FCC Chairman Tom Wheeler and the commission staff has been on the road actively promoting TV station participation in the broadcast incentive auction. “Let me make the pitch one more time,” said Wheeler at the conclusion of his speech to broadcasters at the National Association of Broadcasters last month. “The incentive auction is a once-in-a-lifetime opportunity…. it’s entirely voluntary, you can decide based on final bids.”
The Seattle Times editorial board took note of his salesmanship, but isn’t buying into the whole premise of the auction, that taking spectrum from broadcasters and putting it in the hands of the wireless phone providers is a good thing.
It would seem that we’re robbing Peter to pay Paul, but Peter’s been providing free service and Paul charges $40 or more per month.
AMERICANS generally don’t think of the Federal Communications Commission as a sales organization.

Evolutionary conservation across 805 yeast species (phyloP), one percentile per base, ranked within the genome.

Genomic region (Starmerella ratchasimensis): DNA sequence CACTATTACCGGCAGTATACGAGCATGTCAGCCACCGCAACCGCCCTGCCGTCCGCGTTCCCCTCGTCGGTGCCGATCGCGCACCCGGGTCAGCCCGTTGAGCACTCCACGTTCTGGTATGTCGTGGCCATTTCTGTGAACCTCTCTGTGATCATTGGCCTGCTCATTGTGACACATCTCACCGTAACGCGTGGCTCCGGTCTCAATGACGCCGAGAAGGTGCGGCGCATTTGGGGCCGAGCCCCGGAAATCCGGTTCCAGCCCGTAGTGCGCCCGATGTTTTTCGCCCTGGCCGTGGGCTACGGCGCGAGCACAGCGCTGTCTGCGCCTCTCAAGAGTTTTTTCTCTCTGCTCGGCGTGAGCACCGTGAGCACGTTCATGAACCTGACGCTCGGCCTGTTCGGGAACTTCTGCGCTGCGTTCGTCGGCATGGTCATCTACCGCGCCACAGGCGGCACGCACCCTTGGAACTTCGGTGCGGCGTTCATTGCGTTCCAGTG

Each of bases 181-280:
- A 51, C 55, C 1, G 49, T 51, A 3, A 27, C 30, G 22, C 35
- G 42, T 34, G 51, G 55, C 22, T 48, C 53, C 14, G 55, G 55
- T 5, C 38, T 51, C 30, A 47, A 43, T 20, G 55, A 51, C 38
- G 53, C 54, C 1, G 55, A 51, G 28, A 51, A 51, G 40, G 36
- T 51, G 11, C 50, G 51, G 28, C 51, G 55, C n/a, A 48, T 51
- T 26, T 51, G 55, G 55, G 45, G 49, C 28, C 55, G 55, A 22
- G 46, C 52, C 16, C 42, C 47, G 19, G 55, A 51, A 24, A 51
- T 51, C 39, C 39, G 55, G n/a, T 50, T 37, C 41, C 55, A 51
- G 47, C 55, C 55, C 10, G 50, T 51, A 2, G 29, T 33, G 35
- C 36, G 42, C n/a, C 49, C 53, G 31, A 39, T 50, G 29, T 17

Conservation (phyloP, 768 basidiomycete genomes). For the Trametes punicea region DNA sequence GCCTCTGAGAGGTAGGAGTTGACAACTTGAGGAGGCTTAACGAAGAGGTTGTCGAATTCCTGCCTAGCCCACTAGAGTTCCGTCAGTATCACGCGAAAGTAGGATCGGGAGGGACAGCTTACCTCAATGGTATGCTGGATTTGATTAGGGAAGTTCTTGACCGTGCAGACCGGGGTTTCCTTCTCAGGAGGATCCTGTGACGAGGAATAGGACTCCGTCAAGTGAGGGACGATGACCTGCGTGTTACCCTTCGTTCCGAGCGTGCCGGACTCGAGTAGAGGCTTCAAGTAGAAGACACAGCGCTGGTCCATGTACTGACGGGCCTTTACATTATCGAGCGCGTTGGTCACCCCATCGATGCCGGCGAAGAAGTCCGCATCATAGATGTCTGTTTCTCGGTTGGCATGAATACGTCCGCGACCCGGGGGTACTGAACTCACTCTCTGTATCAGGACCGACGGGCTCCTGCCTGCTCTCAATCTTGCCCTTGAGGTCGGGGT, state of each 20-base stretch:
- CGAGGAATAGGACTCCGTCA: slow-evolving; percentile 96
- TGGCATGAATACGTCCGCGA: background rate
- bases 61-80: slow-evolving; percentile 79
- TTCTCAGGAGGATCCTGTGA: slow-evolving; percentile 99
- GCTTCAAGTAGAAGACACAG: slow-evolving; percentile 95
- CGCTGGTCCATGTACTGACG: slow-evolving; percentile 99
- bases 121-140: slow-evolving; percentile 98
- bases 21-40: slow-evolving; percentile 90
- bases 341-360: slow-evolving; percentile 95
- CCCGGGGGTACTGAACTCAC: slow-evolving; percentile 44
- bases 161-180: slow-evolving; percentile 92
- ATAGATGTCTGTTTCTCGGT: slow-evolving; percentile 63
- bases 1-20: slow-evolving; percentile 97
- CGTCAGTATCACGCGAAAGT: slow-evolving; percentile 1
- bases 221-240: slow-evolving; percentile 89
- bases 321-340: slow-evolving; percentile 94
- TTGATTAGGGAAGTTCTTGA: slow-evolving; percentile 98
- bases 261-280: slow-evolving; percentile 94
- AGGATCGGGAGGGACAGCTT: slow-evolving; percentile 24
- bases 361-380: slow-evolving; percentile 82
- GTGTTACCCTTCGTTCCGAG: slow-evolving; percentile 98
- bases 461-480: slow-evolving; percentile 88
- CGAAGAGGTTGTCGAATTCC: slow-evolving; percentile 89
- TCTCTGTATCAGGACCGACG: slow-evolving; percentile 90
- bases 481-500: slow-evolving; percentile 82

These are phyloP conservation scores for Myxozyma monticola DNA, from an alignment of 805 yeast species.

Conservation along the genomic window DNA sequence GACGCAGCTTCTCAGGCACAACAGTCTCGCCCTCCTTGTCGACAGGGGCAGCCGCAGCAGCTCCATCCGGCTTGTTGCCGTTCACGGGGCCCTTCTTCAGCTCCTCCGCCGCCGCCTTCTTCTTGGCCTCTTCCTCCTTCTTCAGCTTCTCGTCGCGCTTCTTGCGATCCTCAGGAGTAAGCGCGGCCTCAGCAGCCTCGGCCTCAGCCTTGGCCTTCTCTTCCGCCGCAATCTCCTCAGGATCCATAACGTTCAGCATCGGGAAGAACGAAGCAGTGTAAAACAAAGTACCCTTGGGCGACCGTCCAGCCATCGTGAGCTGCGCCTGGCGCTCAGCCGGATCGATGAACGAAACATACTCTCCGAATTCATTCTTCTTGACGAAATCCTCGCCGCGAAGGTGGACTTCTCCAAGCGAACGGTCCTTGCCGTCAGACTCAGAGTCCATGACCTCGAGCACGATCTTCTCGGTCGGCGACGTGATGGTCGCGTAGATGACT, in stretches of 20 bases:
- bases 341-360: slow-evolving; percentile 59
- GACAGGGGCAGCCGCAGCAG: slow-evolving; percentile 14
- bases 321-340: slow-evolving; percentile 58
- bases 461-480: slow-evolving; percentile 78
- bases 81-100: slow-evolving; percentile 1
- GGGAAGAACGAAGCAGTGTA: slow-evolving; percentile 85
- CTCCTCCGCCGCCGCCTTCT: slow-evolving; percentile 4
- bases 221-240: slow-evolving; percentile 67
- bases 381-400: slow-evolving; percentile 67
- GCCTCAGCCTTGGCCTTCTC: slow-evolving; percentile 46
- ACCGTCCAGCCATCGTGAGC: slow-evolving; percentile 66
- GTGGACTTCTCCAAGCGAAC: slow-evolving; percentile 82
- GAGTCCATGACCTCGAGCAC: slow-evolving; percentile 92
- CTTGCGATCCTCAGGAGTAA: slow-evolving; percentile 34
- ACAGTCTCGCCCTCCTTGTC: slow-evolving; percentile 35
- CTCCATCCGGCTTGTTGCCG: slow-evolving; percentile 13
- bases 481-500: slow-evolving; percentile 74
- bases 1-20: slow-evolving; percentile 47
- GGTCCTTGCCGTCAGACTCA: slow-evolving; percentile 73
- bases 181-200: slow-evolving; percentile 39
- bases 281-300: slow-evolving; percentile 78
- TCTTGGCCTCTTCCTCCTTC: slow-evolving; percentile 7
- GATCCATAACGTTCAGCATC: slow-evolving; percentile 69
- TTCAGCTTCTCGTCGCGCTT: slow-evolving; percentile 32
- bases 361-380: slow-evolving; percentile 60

But lately the regulatory body overseeing our communication networks has donned a loud suit and gone door-to-door, pressing the nation’s broadcasters to consider a deal that it’s pitching as “a unique opportunity to unlock value.”
Tune in to this show, especially if you’re tired of cable bills and looking to cut the cord. The FCC is selling a plan that could change the landscape in a way that reduces ownership diversity, limits service and creates other uncertainty for consumers.